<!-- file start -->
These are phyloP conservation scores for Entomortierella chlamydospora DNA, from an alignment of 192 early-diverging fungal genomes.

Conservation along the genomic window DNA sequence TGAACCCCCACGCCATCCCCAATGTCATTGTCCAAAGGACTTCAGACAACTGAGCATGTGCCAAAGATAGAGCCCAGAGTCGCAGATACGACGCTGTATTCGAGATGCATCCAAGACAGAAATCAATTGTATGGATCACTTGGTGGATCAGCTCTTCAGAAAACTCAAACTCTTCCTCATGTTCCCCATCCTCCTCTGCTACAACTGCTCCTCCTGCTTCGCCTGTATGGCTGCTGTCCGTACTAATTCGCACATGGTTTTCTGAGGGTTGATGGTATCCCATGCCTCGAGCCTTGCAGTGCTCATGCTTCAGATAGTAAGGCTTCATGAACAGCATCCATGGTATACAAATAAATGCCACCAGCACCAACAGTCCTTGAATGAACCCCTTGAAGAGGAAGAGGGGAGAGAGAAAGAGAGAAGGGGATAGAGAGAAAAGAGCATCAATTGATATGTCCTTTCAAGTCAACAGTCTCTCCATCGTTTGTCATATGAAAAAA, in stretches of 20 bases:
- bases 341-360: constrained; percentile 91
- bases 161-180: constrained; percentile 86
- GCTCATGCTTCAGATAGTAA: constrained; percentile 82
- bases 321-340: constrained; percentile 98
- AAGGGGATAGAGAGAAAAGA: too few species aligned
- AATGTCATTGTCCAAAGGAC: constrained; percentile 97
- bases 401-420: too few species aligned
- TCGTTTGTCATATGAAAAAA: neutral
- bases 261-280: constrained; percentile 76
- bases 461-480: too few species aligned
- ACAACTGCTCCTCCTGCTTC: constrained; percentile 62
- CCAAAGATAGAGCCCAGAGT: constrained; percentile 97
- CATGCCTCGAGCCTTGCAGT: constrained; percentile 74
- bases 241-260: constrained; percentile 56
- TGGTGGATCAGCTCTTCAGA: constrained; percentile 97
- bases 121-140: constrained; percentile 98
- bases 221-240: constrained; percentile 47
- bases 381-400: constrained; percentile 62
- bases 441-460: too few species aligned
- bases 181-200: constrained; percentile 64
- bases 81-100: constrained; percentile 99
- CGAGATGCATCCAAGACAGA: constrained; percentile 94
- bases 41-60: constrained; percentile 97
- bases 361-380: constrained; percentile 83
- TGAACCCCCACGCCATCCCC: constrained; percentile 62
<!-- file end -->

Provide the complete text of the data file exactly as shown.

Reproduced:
These are phyloP conservation scores for Entomortierella chlamydospora DNA, from an alignment of 192 early-diverging fungal genomes.

Conservation along the genomic window DNA sequence TGAACCCCCACGCCATCCCCAATGTCATTGTCCAAAGGACTTCAGACAACTGAGCATGTGCCAAAGATAGAGCCCAGAGTCGCAGATACGACGCTGTATTCGAGATGCATCCAAGACAGAAATCAATTGTATGGATCACTTGGTGGATCAGCTCTTCAGAAAACTCAAACTCTTCCTCATGTTCCCCATCCTCCTCTGCTACAACTGCTCCTCCTGCTTCGCCTGTATGGCTGCTGTCCGTACTAATTCGCACATGGTTTTCTGAGGGTTGATGGTATCCCATGCCTCGAGCCTTGCAGTGCTCATGCTTCAGATAGTAAGGCTTCATGAACAGCATCCATGGTATACAAATAAATGCCACCAGCACCAACAGTCCTTGAATGAACCCCTTGAAGAGGAAGAGGGGAGAGAGAAAGAGAGAAGGGGATAGAGAGAAAAGAGCATCAATTGATATGTCCTTTCAAGTCAACAGTCTCTCCATCGTTTGTCATATGAAAAAA, in stretches of 20 bases:
- bases 341-360: constrained; percentile 91
- bases 161-180: constrained; percentile 86
- GCTCATGCTTCAGATAGTAA: constrained; percentile 82
- bases 321-340: constrained; percentile 98
- AAGGGGATAGAGAGAAAAGA: too few species aligned
- AATGTCATTGTCCAAAGGAC: constrained; percentile 97
- bases 401-420: too few species aligned
- TCGTTTGTCATATGAAAAAA: neutral
- bases 261-280: constrained; percentile 76
- bases 461-480: too few species aligned
- ACAACTGCTCCTCCTGCTTC: constrained; percentile 62
- CCAAAGATAGAGCCCAGAGT: constrained; percentile 97
- CATGCCTCGAGCCTTGCAGT: constrained; percentile 74
- bases 241-260: constrained; percentile 56
- TGGTGGATCAGCTCTTCAGA: constrained; percentile 97
- bases 121-140: constrained; percentile 98
- bases 221-240: constrained; percentile 47
- bases 381-400: constrained; percentile 62
- bases 441-460: too few species aligned
- bases 181-200: constrained; percentile 64
- bases 81-100: constrained; percentile 99
- CGAGATGCATCCAAGACAGA: constrained; percentile 94
- bases 41-60: constrained; percentile 97
- bases 361-380: constrained; percentile 83
- TGAACCCCCACGCCATCCCC: constrained; percentile 62